Prisons in ParliamentPosted: February 27, 2017
Government to learn lessons from rising tide of suicides, by spending less investigating them
Prisons in Parliament brings you up-to-date on the last week of politics and prisons. What’s been said? And by whom? Get it all here.
Self inflicted deaths in custody: Are we learning lessons?
Luciana Berger, MP, asked when the Secretary of State’s investigation into self-inflicted deaths in prisons would be published.
Justice Minister, Sam Gyimah, didn’t provide a date but assured her that all deaths are meticulously investigated. “We carefully study the details of all deaths in custody to determine whether there are any patterns, or lessons to be learned, to further our understanding of why these tragic events happen” he said.
Burger also asked how much had been spent on investigations into self-inflicted deaths, each year since 2010.
Spending on investigations into self-inflicted deaths
Table includes salary costs of managers, investigators, and administrative staff including interview transcribers, family liaison officers and fees for call-off investigators. It also includes travel and incidental expenses.
Spending on such investigations has decreased from £1,444,382 in 2010 to £1278,552 in 2015.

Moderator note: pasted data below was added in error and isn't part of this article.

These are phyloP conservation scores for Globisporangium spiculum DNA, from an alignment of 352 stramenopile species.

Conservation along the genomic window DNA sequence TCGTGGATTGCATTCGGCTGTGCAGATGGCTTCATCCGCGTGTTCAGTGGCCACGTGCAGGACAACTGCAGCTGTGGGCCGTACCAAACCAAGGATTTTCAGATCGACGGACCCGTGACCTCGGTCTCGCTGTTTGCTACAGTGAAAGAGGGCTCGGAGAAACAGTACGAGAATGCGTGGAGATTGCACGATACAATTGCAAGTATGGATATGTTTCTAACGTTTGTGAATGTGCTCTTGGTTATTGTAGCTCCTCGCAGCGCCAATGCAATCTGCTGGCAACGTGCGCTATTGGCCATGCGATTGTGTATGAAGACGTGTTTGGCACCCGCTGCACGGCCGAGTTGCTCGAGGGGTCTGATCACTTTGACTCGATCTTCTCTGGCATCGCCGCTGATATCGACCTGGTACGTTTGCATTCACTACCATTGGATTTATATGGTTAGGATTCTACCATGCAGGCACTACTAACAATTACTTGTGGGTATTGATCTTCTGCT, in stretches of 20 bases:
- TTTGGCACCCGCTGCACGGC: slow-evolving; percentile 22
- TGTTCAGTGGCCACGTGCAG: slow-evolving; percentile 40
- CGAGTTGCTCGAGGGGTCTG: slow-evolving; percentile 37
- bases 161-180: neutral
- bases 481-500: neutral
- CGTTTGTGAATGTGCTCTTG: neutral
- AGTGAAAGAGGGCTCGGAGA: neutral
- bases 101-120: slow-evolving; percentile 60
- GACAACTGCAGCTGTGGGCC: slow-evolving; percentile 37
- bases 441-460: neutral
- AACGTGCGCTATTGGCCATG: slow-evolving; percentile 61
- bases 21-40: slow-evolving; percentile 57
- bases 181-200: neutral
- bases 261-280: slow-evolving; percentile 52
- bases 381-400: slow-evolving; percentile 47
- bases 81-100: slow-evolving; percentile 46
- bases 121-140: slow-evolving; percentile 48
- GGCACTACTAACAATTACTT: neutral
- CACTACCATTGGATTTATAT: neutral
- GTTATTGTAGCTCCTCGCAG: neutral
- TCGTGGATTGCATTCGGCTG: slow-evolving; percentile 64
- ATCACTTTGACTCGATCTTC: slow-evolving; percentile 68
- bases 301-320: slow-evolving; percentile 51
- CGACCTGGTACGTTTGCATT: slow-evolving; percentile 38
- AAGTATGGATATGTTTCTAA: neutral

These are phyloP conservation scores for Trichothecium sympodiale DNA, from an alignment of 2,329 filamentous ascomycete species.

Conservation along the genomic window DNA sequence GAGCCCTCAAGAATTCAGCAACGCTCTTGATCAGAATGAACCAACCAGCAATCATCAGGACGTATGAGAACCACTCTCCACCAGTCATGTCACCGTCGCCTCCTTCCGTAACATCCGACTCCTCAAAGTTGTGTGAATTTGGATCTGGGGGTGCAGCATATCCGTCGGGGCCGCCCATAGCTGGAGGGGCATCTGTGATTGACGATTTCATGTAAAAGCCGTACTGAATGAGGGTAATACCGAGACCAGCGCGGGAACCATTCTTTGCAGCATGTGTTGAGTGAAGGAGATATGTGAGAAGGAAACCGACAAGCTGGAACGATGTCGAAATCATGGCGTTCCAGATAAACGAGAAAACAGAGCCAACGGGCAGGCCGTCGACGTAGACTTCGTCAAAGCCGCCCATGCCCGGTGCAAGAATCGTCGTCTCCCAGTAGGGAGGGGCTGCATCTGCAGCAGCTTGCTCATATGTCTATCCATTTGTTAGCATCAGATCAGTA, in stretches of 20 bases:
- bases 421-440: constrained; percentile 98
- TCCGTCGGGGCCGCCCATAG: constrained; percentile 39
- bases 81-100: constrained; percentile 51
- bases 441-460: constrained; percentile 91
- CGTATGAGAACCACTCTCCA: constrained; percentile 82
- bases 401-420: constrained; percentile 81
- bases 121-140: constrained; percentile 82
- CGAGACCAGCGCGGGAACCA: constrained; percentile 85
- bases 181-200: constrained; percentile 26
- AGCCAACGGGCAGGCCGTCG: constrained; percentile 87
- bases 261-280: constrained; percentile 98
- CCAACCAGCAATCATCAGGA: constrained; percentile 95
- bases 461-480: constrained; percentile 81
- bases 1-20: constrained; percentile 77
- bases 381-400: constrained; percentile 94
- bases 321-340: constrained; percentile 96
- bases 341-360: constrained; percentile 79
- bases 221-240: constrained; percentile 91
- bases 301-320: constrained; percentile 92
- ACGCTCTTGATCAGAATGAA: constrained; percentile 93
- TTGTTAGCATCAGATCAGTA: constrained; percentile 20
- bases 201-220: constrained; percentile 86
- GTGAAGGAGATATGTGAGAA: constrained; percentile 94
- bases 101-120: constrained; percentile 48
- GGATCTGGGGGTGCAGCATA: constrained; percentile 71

Have lessons been learnt?
The number of self inflicted deaths has risen sharply during that time. The latest figures show that 119 prisoners, a record number, killed themselves whilst in custody in England and Wales last year. Double the number in 2012.
Prison staff exposed to drugs
Last Monday’s BBC Panorama programme showed shocking footage of a prison officer taken to hospital after being exposed to Spice.
Conservative MP, Gary Streeter, asked what measures there are in place to protect staff from the harmful effects of psychoactive substances.
Justice Minister Sam Gyimah said there are a range of risk assessments and control measures in place if staff are exposed to psychoactive substances
“There are a range of support mechanisms available to them. This includes confidential counselling, occupational health services and care-teams in prisons. Following any suspected exposure, staff are also advised to visit the nearest Accident & Emergency Department”
IPP Sentences for the over 80s
How many people over the age of 80 are serving imprisonment for public protection (IPP) sentences in England and Wales? Asked Lord Trefgarne.
At the end of last year there were 3,683 prisoners serving IPP sentences. Fewer than 3 of these are aged over 80 years old said Lord Keen of Elie.
To find out more about IPP sentences, click here to watch our interview with Nick Hardwick, Chair of the Parole Board.